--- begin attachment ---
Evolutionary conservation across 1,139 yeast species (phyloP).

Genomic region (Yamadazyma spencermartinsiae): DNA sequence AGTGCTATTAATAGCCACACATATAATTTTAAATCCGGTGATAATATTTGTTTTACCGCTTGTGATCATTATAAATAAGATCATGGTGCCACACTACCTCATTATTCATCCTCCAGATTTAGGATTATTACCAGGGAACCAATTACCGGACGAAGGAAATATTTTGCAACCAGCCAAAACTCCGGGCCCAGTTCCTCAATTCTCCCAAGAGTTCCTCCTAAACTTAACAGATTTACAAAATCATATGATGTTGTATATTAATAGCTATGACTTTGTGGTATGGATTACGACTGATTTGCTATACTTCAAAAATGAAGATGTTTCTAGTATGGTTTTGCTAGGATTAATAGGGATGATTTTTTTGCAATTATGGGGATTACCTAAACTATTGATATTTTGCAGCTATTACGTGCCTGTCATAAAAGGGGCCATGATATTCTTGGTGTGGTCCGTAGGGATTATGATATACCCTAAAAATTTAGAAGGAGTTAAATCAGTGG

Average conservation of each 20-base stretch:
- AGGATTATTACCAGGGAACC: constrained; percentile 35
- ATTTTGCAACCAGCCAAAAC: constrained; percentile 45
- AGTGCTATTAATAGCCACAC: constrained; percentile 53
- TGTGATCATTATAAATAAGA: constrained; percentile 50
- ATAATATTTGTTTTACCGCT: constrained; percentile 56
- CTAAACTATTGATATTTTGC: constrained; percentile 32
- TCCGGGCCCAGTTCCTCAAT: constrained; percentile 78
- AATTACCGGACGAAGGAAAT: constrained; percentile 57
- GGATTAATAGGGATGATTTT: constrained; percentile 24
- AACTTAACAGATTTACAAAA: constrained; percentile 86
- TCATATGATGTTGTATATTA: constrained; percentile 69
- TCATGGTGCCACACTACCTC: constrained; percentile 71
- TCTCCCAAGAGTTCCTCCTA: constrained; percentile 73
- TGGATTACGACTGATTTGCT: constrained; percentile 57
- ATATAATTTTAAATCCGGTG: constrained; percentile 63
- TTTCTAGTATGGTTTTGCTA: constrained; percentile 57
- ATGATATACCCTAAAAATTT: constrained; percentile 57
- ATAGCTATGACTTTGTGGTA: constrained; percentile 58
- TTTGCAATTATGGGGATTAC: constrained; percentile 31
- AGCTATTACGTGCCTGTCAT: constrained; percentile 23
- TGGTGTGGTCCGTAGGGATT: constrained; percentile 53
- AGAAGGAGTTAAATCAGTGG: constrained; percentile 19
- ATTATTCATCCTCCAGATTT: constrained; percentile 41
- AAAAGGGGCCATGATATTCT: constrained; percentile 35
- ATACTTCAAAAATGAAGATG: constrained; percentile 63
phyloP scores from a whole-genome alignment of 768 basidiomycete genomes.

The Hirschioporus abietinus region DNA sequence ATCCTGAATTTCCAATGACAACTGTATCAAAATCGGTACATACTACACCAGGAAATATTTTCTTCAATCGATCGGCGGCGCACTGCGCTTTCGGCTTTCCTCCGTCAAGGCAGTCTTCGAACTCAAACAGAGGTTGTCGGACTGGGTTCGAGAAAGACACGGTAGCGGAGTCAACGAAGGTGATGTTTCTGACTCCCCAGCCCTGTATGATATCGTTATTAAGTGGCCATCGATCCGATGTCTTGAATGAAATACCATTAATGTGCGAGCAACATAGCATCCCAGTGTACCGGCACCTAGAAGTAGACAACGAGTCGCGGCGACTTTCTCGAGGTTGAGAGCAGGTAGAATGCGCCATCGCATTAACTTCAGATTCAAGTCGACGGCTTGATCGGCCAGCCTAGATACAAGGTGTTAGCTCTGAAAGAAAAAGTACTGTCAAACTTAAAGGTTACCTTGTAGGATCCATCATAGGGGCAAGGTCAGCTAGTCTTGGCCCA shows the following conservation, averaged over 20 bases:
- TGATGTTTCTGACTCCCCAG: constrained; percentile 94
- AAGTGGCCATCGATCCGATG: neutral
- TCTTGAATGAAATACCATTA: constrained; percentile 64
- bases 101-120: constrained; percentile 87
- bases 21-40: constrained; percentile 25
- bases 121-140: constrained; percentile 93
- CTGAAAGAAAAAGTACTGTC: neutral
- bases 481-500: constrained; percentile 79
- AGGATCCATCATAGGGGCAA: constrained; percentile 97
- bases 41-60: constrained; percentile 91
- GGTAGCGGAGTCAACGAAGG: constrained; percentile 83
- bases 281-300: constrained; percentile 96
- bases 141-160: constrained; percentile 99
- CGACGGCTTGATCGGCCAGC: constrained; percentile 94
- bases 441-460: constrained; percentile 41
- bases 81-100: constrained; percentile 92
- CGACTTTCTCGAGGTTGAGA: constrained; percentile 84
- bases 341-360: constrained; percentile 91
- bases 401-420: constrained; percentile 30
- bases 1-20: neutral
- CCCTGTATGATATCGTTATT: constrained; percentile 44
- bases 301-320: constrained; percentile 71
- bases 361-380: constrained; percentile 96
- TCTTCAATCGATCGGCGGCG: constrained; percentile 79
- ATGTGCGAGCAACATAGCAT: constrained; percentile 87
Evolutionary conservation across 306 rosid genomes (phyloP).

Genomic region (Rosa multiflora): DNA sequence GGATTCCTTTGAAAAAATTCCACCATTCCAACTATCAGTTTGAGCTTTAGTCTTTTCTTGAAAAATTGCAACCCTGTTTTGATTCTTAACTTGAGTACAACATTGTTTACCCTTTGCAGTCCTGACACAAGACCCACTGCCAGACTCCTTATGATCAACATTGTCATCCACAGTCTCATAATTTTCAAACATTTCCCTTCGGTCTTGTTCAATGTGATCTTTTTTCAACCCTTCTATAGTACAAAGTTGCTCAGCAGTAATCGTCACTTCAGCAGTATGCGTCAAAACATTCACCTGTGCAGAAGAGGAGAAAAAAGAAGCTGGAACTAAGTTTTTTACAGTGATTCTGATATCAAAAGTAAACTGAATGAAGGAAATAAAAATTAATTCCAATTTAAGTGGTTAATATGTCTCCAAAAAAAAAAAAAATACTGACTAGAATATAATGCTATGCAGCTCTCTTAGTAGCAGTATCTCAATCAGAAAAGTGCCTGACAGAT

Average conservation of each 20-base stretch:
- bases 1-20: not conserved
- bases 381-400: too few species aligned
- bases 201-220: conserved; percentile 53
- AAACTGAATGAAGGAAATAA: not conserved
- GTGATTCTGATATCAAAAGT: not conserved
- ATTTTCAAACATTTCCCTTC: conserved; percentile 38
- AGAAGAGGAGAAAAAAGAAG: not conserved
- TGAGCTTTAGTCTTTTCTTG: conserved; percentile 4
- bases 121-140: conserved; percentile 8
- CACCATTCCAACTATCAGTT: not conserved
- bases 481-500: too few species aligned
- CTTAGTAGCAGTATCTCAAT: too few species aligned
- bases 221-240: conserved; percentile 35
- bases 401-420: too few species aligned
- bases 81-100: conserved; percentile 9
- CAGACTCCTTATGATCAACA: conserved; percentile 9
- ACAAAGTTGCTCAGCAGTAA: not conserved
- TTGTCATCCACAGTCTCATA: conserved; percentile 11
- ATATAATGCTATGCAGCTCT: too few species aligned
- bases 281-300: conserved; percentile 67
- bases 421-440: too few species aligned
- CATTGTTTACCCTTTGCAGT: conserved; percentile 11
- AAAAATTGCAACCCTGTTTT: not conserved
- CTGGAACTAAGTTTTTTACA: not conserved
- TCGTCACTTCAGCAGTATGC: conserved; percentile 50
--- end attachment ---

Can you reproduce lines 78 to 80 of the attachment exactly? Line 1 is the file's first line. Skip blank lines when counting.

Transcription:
- bases 281-300: conserved; percentile 67
- bases 421-440: too few species aligned
- CATTGTTTACCCTTTGCAGT: conserved; percentile 11